more rights) and the others who have no rights or fewer rights. Racism 
both defines the groups and simultan­e­ously of­fers a specious 
justification for the practice. Racism is not a secondary issue, either 
on a national or a world scale. It is the mode by which the liberal 
center's promise of universalistic cri­teria is systematically, 
deliberately, and constantly under­mined.*

*Racism is pervasive throughout the existing world-system. No corner of 
the globe is without it, and without it as a central fea­ture of local, 
national, and world politics. In her speech to the Mexican National 
Assembly on Mar. 29, Comman­dant Esther of the EZLN said:*

*The Whites (/ladinos/) and the rich people make fun of us indigenous 
women for our clothing, for our speech, for our language, for our way of 
praying and healing, and for our color. which is the color of the earth 
that we work.^*^[2] * <#_ftn2>__*

*__*

*She went on to plead in favor of the law that would guarantee *

*au­tonomy to the indigenous peoples, saying:*

*When the rights and the culture of the indigenous peoples are 
recognized,...the law will begin to bring together its hour and the hour 
of the indigenous peoples.... And if today we are indigenous women, 
tomorrow we will the others, men and women, who are dead, persecuted, or 
im­prisoned because of their difference.*

**

**

*
*

*6) /Move towards decommodification/. The crucial thing wrong with the 
capitalist system is not private ownership, which is simply a means, but 
commodification which is the essential element in the accumulation of 
capital. Even today, the capitalist world-system is not entirely 
commodified, although there are efforts to make it so. But we could in 
fact move in the other direction. Instead of transforming universities 
and hospitals (whether state-owned or private) into profit-making 
institutions, we should be thinking of how we can transform steel 
factories into non-profit institutions, that is, self-sustaining 
structures that pay dividends to no one. This is the face of a more 
hopeful future, and in fact could start now.*

**

*7) /Remember always that we are living in the era of transition from 
our existing world-system to something different/. This means several 
things. We should not be taken in by the rhetoric of glo­bal­ization or 
the inferences about TINA. Not only do alternatives exist, but the only 
alternative that doesn't exist is continuing with our present structures. *

*There will be an immense struggle over the successor system, which 
shall continue for 20-40 years, and whose outcome is intrinsically 
uncertain. History is on no one's side. It depends on what we do. On the 
other hand, this offers a great opportunity for creative action. During 
the normal life of an historical system, even great efforts at 
transformation (so-called "revolutions") have limited consequences since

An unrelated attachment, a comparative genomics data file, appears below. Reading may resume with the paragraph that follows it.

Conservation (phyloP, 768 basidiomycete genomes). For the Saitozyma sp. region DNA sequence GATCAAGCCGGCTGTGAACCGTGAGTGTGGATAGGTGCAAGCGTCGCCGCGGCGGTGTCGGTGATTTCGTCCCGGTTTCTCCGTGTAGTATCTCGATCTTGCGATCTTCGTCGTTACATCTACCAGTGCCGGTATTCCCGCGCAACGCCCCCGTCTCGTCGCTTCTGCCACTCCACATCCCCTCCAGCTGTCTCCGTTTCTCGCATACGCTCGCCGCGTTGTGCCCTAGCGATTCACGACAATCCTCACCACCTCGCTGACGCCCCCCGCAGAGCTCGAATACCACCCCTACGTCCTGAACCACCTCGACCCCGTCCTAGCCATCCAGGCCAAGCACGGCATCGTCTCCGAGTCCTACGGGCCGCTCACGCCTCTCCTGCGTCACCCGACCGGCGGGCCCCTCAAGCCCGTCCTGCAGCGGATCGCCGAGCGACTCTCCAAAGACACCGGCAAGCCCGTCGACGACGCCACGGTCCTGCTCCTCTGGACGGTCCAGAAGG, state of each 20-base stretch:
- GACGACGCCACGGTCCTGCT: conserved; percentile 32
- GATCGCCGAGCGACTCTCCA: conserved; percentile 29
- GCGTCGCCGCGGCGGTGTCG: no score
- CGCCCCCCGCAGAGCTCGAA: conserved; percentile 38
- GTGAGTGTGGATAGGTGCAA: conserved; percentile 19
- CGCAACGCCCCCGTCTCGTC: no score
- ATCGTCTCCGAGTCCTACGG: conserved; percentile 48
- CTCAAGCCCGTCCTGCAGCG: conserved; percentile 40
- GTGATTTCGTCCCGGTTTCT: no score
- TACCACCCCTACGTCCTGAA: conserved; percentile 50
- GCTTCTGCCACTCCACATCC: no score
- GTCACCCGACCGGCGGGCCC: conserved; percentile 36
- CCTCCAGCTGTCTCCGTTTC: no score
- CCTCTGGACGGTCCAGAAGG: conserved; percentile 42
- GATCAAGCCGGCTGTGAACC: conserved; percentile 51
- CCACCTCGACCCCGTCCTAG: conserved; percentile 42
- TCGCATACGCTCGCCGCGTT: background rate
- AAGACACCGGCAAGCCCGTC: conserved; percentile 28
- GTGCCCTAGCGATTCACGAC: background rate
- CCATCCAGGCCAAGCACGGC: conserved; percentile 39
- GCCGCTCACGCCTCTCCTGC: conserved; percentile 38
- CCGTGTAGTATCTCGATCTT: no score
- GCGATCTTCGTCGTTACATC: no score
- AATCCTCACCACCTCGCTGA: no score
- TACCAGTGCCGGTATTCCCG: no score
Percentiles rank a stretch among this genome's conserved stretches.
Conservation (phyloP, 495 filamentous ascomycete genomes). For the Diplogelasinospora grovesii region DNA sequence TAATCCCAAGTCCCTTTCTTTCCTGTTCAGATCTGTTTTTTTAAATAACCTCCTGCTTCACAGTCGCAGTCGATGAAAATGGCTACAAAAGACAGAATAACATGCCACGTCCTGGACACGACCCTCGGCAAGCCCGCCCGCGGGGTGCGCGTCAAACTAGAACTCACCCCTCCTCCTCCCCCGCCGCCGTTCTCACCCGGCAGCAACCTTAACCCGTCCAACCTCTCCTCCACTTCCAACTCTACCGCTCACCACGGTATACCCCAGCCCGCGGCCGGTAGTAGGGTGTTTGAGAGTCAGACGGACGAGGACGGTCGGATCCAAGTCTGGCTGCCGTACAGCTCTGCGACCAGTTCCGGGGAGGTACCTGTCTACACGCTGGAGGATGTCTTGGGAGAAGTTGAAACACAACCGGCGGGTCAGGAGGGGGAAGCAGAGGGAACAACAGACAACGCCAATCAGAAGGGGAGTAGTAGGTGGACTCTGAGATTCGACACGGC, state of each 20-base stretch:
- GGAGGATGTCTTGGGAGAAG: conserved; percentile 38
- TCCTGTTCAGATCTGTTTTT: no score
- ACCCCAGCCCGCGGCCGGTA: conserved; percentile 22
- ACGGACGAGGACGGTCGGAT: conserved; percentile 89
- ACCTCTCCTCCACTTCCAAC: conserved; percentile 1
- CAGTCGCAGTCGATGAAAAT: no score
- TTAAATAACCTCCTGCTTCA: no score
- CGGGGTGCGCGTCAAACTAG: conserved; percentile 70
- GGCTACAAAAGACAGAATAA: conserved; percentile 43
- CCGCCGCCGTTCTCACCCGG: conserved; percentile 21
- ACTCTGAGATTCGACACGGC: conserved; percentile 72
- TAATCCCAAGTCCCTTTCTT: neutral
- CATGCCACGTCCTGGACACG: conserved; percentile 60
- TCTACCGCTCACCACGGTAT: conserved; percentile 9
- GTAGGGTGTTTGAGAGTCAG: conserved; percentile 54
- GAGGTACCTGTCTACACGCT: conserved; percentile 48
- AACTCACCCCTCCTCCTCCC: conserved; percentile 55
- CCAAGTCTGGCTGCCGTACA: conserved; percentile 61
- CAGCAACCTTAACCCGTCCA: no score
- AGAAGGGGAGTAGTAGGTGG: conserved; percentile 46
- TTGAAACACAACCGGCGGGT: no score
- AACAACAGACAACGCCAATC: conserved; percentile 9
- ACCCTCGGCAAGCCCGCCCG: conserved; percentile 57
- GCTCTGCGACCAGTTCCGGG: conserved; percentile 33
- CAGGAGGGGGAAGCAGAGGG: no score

the system creates great pressures to return to its equilibrium. But in 
the chaotic ambiance of a structu­ral transition, fluctuations become 
wild, and even small pushes can have great consequences in favoring one 
branch or the other of the bifurcation. If ever agency operates, this is 
the moment.*

*
*

*The key problem is not organization, however important that be. The key 
problem is lucidity. The forces who wish to change the system so that 
nothing changes, so that we have a different system that is equally or 
even more hierarchical and polarizing, have money, energy, and 
intelligence at their disposal. They will dress up the fake changes in 
attractive clothing. And only careful analysis will keep us from falling 
into their many traps.*

*They will use slogans we cannot disagree with - say, human rights. But 
they will give it content which includes a few elements that are highly 
desirable with many others that perpetuate the â??civilizing missionâ?? of 
the powerful and privileged over the non-civilized others. If an 
international judicial procedure against genocide is desirable, then it 
desirable only if it is applicable to everyone, not merely the weak. If 
nuclear weapons, or biological warfare, are dangerous, even barbaric, 
then there are no safe possessors of such weapons.*

*
*

*In the inherent uncertainty of the world, at its moments of historic 
transformation, the only plausible strategy for the Global Left is one 
of intelligent, militant pursuit of its basic objective - the 
achievement of a relatively democratic, relatively egalitarian world. 
Such a world is possible. It is by no means certain that it will come 
into being. But then it is by no means impossible.*


------------------------------------------------------------------------

<#_ftnref1>Richard Cloward & Frances Fox Piven,/Regulating the Poor: The 
Functions of Public Welfare/, New York, Pantheon, 1971, p. 348.

^^[2] <#_ftnref2><http://www.ezln.org/marcha/20010320.htm>